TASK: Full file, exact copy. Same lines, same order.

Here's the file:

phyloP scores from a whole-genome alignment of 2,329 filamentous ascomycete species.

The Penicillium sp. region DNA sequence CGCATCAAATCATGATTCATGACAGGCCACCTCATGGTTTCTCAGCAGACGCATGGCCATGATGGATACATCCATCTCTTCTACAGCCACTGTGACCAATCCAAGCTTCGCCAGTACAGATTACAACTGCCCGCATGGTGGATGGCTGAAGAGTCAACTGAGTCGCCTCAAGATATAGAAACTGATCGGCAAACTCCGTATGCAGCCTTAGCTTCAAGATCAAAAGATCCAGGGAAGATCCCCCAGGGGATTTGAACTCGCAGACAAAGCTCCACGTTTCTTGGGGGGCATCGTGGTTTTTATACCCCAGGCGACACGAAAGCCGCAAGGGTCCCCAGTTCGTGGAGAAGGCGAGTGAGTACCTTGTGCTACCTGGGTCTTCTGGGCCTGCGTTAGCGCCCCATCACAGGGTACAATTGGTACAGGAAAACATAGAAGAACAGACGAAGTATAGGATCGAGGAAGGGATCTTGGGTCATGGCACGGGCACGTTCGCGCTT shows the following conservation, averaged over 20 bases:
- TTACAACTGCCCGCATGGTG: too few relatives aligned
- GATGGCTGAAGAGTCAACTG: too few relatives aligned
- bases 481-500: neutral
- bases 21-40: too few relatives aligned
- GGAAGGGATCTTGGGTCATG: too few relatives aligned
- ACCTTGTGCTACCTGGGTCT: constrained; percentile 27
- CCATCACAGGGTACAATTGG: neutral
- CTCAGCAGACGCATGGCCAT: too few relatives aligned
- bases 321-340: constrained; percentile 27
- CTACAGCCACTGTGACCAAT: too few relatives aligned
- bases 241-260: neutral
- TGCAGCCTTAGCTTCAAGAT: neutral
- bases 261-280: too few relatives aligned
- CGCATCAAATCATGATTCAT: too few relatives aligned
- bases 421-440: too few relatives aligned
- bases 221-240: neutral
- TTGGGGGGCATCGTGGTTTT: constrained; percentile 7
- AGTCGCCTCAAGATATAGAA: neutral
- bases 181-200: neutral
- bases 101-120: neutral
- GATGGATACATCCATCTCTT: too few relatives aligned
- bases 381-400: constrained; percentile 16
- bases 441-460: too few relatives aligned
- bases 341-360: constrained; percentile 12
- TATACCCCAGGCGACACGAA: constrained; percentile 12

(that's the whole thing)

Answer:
phyloP scores from a whole-genome alignment of 2,329 filamentous ascomycete species.

The Penicillium sp. region DNA sequence CGCATCAAATCATGATTCATGACAGGCCACCTCATGGTTTCTCAGCAGACGCATGGCCATGATGGATACATCCATCTCTTCTACAGCCACTGTGACCAATCCAAGCTTCGCCAGTACAGATTACAACTGCCCGCATGGTGGATGGCTGAAGAGTCAACTGAGTCGCCTCAAGATATAGAAACTGATCGGCAAACTCCGTATGCAGCCTTAGCTTCAAGATCAAAAGATCCAGGGAAGATCCCCCAGGGGATTTGAACTCGCAGACAAAGCTCCACGTTTCTTGGGGGGCATCGTGGTTTTTATACCCCAGGCGACACGAAAGCCGCAAGGGTCCCCAGTTCGTGGAGAAGGCGAGTGAGTACCTTGTGCTACCTGGGTCTTCTGGGCCTGCGTTAGCGCCCCATCACAGGGTACAATTGGTACAGGAAAACATAGAAGAACAGACGAAGTATAGGATCGAGGAAGGGATCTTGGGTCATGGCACGGGCACGTTCGCGCTT shows the following conservation, averaged over 20 bases:
- TTACAACTGCCCGCATGGTG: too few relatives aligned
- GATGGCTGAAGAGTCAACTG: too few relatives aligned
- bases 481-500: neutral
- bases 21-40: too few relatives aligned
- GGAAGGGATCTTGGGTCATG: too few relatives aligned
- ACCTTGTGCTACCTGGGTCT: constrained; percentile 27
- CCATCACAGGGTACAATTGG: neutral
- CTCAGCAGACGCATGGCCAT: too few relatives aligned
- bases 321-340: constrained; percentile 27
- CTACAGCCACTGTGACCAAT: too few relatives aligned
- bases 241-260: neutral
- TGCAGCCTTAGCTTCAAGAT: neutral
- bases 261-280: too few relatives aligned
- CGCATCAAATCATGATTCAT: too few relatives aligned
- bases 421-440: too few relatives aligned
- bases 221-240: neutral
- TTGGGGGGCATCGTGGTTTT: constrained; percentile 7
- AGTCGCCTCAAGATATAGAA: neutral
- bases 181-200: neutral
- bases 101-120: neutral
- GATGGATACATCCATCTCTT: too few relatives aligned
- bases 381-400: constrained; percentile 16
- bases 441-460: too few relatives aligned
- bases 341-360: constrained; percentile 12
- TATACCCCAGGCGACACGAA: constrained; percentile 12